And just to note, I am with you guys in terms of looking forward to creating an entirely new form of emergent gameplay, rather than trying to replicate K-style. Only K-Style's general principle as a gaming value had worth, not the style itself.

I have my hopes up, at the very least.

JinNJuice 9 Ιουλ, 2013 @ 3:04μμ 
Αναρτήθηκε αρχικά από Aspari:
Αναρτήθηκε αρχικά από Percussive Maintenance Guy:

I spent a few good hours mulling over a lot of these videos since they started popping up. Man, where were these guys 2 years ago in my life. OTL
Nobody really knew about Extra Credits until just recently. All of their videos have relatively low amounts of views. Most of their topics don't concern the general gamer either.

That's because, for the general gamers, most games are already approachable. They're not really the kind to delve into specific details to create discussions about benefits or otherwise. They already have something that feels like it works out great. Sadly, that means for games, usually like this, which focus more on online multiplayer, which more than likely force the need to form a better understanding of the game in a more experienced field of the community, it does NOT have something that can just feel like it works out great.
Jyuji 9 Ιουλ, 2013 @ 3:15μμ 
Αναρτήθηκε αρχικά από JinNJuice:
Αναρτήθηκε αρχικά από Aspari:
Nobody really knew about Extra Credits until just recently. All of their videos have relatively low amounts of views. Most of their topics don't concern the general gamer either.

That's because, for the general gamers, most games are already approachable. They're not really the kind to delve into specific details to create discussions about benefits or otherwise. They already have something that feels like it works out great. Sadly, that means for games, usually like this, which focus more on online multiplayer, which more than likely force the need to form a better understanding of the game in a more experienced field of the community, it does NOT have something that can just feel like it works out great.
Absolutely true.
Jyuji 9 Ιουλ, 2013 @ 3:54μμ 
Okay let's talk about a few things here in relation to GunZ 2.

From what I've seen the core formula for the original GunZ: The Duel was not drastically changed. This, in my opinion, is a good thing. GunZ was an open-ended game because its mechanics were very loose. It didn't feel like you were restricted to when and where you can do a specific manuever. The level design also advocated free reign to the players as to how they want to play the game. GunZ's biggest problem concerning gameplay is that the game was and is barebones and poorly executed at that. Most weapons had poor hit detection, the netcode was horrible, and basic sword attacks were not deadly nor pleasing to use. Animations were badly implemented as well.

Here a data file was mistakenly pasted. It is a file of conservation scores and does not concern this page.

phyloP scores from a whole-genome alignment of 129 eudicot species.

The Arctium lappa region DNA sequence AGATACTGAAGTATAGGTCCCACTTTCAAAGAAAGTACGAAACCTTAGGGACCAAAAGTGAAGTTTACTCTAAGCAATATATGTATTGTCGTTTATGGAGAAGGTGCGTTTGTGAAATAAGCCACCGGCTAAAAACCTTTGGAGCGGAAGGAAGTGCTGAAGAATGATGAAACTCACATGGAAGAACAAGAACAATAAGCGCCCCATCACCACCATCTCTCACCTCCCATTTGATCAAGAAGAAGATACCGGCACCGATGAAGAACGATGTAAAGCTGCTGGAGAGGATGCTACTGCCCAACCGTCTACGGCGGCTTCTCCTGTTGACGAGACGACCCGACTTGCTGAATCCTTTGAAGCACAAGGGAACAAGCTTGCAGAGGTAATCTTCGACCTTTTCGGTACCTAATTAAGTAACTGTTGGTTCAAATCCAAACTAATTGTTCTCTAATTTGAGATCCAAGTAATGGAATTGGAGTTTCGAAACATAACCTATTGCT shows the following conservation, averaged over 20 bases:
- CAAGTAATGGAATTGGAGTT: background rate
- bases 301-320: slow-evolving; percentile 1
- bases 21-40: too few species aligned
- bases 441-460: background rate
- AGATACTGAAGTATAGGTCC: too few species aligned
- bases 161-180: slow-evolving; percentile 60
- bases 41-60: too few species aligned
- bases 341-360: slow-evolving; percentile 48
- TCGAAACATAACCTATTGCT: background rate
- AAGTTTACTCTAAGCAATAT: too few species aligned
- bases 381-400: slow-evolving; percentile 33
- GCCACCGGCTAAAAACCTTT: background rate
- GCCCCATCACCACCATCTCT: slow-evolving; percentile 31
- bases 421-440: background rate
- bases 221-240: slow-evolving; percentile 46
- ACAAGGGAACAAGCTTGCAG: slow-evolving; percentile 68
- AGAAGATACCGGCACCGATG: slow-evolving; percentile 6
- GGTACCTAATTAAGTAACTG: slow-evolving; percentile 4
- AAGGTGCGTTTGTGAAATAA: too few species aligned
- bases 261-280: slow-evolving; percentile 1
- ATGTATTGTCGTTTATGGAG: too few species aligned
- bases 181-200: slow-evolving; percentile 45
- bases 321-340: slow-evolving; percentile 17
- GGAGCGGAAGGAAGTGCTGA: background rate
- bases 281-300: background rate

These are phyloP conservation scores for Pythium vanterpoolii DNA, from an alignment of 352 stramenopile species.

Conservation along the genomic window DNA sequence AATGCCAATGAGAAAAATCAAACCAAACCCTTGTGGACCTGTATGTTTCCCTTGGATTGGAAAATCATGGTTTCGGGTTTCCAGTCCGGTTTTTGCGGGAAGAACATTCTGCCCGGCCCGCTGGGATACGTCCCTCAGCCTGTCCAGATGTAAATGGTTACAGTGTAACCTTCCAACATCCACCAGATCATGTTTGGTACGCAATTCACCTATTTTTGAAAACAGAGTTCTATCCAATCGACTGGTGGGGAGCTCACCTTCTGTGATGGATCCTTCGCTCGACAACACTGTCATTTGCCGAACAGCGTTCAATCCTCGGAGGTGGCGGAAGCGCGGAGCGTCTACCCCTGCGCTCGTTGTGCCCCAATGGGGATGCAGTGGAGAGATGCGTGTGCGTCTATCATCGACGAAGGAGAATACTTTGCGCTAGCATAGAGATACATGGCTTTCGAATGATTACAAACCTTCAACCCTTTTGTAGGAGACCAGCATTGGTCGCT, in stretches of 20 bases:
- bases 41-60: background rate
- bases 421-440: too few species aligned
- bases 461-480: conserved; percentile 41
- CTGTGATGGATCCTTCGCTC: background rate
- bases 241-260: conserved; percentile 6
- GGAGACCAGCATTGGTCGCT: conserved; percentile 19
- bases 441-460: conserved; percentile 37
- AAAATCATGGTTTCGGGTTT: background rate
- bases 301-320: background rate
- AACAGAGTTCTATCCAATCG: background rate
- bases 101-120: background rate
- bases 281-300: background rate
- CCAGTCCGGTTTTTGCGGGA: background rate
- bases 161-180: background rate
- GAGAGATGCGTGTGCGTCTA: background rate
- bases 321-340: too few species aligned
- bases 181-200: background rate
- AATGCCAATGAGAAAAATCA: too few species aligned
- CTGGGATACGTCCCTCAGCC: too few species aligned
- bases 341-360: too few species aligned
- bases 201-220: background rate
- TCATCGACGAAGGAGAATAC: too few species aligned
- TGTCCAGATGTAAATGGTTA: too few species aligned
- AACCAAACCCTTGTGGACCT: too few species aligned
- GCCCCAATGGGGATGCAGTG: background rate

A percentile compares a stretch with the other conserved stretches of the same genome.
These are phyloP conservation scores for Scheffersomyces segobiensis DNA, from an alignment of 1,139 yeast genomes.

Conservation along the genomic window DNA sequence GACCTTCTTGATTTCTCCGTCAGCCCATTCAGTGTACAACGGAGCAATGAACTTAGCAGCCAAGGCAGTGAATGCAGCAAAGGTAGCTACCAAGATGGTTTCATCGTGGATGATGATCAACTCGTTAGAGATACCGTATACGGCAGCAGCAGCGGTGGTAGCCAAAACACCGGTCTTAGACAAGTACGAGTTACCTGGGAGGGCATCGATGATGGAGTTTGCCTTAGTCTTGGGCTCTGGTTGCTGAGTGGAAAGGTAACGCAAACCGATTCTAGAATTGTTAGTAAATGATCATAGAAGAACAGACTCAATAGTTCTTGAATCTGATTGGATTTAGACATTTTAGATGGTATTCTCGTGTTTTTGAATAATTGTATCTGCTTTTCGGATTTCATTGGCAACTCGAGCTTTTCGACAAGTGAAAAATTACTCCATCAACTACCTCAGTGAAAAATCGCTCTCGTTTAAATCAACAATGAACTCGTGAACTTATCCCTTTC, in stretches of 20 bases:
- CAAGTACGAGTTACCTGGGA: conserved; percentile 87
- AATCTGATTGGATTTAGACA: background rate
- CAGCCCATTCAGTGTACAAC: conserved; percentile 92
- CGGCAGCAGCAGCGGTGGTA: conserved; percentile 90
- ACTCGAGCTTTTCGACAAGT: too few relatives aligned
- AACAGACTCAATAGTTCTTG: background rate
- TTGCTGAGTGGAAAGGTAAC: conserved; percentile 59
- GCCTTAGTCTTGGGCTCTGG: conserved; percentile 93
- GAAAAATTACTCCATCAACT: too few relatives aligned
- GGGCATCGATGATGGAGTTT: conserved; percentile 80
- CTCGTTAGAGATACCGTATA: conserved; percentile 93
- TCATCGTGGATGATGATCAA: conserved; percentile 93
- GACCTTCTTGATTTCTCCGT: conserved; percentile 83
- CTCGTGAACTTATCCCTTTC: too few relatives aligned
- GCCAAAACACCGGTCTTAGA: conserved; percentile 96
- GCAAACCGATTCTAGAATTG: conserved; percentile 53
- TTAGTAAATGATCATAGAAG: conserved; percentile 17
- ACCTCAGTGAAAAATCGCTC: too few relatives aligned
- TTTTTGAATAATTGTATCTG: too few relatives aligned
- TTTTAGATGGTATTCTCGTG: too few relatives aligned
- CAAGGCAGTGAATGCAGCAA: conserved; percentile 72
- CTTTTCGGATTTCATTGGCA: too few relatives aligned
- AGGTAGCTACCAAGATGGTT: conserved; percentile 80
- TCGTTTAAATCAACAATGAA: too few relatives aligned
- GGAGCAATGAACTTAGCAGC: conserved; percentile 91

So why is it good that GunZ 2 isn't straying away too far from the original's formula? GunZ 2 is basically GunZ with much more refined gun and sword play, expanded mobility, and animations that don't break from inputting a command mid-animation or exploiting certain animation frames. Down to its very core it still looks like the same game. Of course there are a lot of added content like special attacks and possibly a melee combo system that actually works well. There is also zoom and tight aim with weapons for more precise shooting. In fact the shooting segment looks like the hit boxes are pixel perfect this time around. Accuracy with all weapons seem vastly improved as well.

So now let's talk about a really touchy subject. It's not K-Style itself, but K-Style syndrome.

This is partly what K-Style syndrome is this: For the players who only started playing after K-Style was discovered didn't know what the game was like before that period. Things were stale, and that's how MAIET made the game. That part was their work. What they don't know or didn't know until later down the road is that K-Style was never a direct effort by MAIET. Rather, it was due to the faulty animation programming.

K-Style added a layer of depth that MAIET didn't intend to happen. So now that GunZ 2 is coming out, a lot of people are going to be like "Wtf where is K-Style? That made GunZ what it is!" Well first of all, it didn't make anything except more fun for people to abuse the broken animation scripting as a way to create a depth of gameplay GunZ so desperately needed. MAIET basically lucked out on that. But now it's in people's heads that K-Style is a necessity for any game that has "GunZ" in its name. That's K-Style syndrome. Whether or not K-Style was a good thing or not is neither here nor there.

tl;dr GunZ 2 is basically a vastly improved GunZ down to its very core. However, it suffers from K-Style syndrome because after seeing K-Style for so long in GunZ the average player would look at GunZ 2 and think "Wow that looks really easy to play."
[HNYB] The Nook 9 Ιουλ, 2013 @ 6:43μμ 
didn't maeit intentionly make it that way, i could swear they stated they wanteed to low the skill bar
Jyuji 9 Ιουλ, 2013 @ 6:51μμ 
Αναρτήθηκε αρχικά από TTT Man of Camping:
didn't maeit intentionly make it that way, i could swear they stated they wanteed to low the skill bar
I'm not sure. I never read their AMA on Reddit.

However, if I have my terms right here, what they're really doing is lowering the skill floor to make it more approachable to everyone willing to try GunZ 2. They aren't messing with the skill cap too much.